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Physical Therapy Treatment for Constipation

Pelvic physical therapy for constipation

Did you know that constipation affects 1/5 of the population?

Many of the patients that I treat for pelvic dysfunction suffer from constipation or have in the past. Physical therapy treatment for constipation may help symptoms such as excessive straining, feeling of incomplete emptying, bloating, passage of hard stools, as well as fewer than 3 bowel movements per week.  Excess straining and pressure on the muscle and structures of the pelvic floor wreak havoc on their proper function. So when you need the muscles to work properly, they might not be able to due to tightness, improper coordination, and pain.  Therefore I often hear or see these conditions at my office from my clients:

  • urinary frequency
  • urgency of urination
  • bladder pain
  • urge incontinence
  • dyspareunia (painful intercourse)
  • post-coital pelvic ache
  • pelvic pain (unrelated to intercourse)

What are we to do?

Watch your fiber intake. The Institute of Medicine recommends men ages 50 and younger to consume at least 38 grams and women 50 and younger, 25 grams. For men over 50 at least 30 grams is recommended and for women at least 21 grams.  Are you getting enough? Many people I ask say they are eating fiber. But when you stop and count your daily total for a few days, you may be surprised.

Watch your fluid intake. By this I mean, hydrating fluids! Many people count coffee, tea and carbonated beverages toward their daily fluid intake. Yet these fluids are dehydrating, and do not help nourish your body. The most common recommendation for fluid intake is half of your body weight in ounces. Therefore, if you are 150 lbs, you should consume roughly 75 oz of fluid; most of which should be water. Of course there are factors that may affect your daily fluid needs, such as excessive heat or prolonged activity. Also, eating highly water soluble foods may decrease your fluid needs, such as watermelon.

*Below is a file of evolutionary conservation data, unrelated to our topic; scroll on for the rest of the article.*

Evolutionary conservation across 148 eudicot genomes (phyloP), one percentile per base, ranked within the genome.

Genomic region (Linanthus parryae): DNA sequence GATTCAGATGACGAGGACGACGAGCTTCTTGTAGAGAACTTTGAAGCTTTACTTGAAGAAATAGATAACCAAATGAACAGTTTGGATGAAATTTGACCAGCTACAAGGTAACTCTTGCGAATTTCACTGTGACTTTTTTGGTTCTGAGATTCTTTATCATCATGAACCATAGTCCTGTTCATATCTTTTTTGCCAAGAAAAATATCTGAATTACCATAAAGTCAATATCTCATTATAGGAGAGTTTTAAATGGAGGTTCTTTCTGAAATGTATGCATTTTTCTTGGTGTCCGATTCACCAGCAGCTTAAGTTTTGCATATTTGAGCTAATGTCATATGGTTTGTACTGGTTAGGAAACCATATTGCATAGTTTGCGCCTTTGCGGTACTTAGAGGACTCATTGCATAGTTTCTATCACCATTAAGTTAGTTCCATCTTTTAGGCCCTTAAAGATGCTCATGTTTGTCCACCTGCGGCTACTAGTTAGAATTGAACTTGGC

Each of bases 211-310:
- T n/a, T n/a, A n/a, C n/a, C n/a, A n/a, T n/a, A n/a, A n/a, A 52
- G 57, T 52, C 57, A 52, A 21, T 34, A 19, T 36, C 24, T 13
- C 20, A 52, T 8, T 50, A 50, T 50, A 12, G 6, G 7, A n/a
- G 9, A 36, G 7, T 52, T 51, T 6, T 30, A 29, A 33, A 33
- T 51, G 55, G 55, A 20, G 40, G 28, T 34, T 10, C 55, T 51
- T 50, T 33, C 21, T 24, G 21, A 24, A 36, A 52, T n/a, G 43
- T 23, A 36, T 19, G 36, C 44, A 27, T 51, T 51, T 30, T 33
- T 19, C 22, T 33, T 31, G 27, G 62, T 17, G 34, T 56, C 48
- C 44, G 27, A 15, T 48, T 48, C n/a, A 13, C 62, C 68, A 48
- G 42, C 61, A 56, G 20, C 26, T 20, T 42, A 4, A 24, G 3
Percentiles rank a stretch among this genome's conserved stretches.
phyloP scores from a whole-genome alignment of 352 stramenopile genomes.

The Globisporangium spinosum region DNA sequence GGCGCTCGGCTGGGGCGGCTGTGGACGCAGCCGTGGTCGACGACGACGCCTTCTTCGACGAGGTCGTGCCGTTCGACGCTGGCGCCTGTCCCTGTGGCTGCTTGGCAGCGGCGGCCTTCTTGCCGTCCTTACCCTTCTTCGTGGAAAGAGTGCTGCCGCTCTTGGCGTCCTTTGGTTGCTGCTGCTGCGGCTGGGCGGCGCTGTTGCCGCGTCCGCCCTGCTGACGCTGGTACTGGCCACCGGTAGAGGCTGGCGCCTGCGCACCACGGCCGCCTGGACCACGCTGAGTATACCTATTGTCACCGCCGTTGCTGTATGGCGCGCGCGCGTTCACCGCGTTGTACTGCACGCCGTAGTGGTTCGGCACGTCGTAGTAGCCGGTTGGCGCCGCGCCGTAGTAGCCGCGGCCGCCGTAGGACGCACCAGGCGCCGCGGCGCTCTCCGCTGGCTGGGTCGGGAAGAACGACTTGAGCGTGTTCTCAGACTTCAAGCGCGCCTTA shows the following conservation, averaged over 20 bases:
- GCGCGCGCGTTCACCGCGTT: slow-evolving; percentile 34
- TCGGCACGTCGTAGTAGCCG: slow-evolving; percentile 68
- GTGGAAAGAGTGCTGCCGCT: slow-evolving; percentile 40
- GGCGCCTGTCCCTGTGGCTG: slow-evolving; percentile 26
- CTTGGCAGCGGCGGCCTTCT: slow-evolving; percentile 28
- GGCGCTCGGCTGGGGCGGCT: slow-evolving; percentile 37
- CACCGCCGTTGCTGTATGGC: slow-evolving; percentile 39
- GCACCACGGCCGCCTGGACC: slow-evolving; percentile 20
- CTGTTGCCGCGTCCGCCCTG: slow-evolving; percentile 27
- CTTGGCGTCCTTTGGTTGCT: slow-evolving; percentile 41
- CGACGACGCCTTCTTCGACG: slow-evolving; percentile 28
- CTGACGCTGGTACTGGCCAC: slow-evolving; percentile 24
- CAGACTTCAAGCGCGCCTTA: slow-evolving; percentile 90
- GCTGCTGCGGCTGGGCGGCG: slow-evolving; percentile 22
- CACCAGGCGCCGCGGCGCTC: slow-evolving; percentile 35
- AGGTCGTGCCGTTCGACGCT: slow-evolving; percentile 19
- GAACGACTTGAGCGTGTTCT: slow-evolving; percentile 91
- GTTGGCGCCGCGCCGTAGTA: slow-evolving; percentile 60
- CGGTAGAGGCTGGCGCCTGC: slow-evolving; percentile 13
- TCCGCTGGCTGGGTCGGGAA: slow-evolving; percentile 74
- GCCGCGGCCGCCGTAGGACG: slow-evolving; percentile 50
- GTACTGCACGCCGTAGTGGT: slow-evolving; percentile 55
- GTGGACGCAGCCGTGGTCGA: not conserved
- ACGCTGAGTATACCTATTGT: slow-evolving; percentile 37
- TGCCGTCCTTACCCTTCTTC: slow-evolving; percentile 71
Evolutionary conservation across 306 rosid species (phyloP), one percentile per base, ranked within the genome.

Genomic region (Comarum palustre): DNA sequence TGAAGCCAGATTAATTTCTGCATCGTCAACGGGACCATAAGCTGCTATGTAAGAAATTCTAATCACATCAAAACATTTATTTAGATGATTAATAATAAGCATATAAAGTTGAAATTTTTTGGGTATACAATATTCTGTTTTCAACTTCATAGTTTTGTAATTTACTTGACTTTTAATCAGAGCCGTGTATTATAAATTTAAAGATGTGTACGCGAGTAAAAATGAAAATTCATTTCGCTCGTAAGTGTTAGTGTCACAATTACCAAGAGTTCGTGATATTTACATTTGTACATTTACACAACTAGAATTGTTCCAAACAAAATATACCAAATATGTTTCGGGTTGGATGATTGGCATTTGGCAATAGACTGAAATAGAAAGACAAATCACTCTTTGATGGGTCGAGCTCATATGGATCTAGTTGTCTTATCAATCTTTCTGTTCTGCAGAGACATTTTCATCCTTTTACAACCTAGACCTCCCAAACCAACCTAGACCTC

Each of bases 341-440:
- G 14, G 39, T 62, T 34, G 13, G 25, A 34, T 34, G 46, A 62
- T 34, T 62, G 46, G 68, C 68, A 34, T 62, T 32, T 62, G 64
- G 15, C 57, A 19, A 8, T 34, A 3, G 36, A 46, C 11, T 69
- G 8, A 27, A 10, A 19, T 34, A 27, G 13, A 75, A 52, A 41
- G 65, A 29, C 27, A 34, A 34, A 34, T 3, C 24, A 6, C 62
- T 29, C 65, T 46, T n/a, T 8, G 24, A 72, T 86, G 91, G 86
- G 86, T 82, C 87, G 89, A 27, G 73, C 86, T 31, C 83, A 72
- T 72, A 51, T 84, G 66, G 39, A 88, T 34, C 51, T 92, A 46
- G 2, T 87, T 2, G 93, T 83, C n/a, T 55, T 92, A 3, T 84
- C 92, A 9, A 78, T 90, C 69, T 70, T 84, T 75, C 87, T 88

Sit on the toilet at the same time each day. You may or may not have noticed that our bodies are fairly regular. They follow common patterns or schedules. This is especially true of the bowels. You probably don’t get up in the middle of the night to have a bowel movement… unless you eat something bad at dinner! Our defecation reflexes rest at night. But once morning hits and we eat breakfast and have a cup of coffee, our reflexes kick in, and the bowels begin to move. This is the gastrocolic reflex and it is most active in the morning. Therefore, if you struggle with constipation, sitting on the toilet for a few minutes after breakfast may make a difference.

Exercise, sitting posture, and balance of muscle activity of the trunk, pelvis and legs. These are all areas I can assist people with and make recommendations for you as an individual.

I can’t help it!  Whereas the above factors are alterable, some you can’t control. Abdominal, pelvic or bowel surgery may be the cause of difficulty toileting.  Whether scar tissue or a change in the body’s system that altered its ability to function, you may need a little help along to return to normal.

Physical Therapy Treatment For Constipation: Innova Physical Therapy Can Help!

I know, you have never heard of a physical therapist helping someone to go #2. But think about it, we help people with muscles, connective tissue, nerve injuries, and returning to function after surgery or a limitation. So this is really the same thing, but in a different area of the body. I may have to go about helping you in a different way than traditional physical therapy, but there are many ways that pelvic physical therapy can make a huge difference with getting you back to functioning the way your body was designed.

P.S. For those of you parents out there, please help your child to not struggle with constipation. Issues as a child can lead to problems years later as an adult. Again, foods, fluids, and proper toileting habits go a long way.

Call me at (518) 632-4944 with questions – Innova Physical Therapy provides not only physical therapy treatment for constipation and bowel disorders, but also all types of specialized pelvic physical therapy.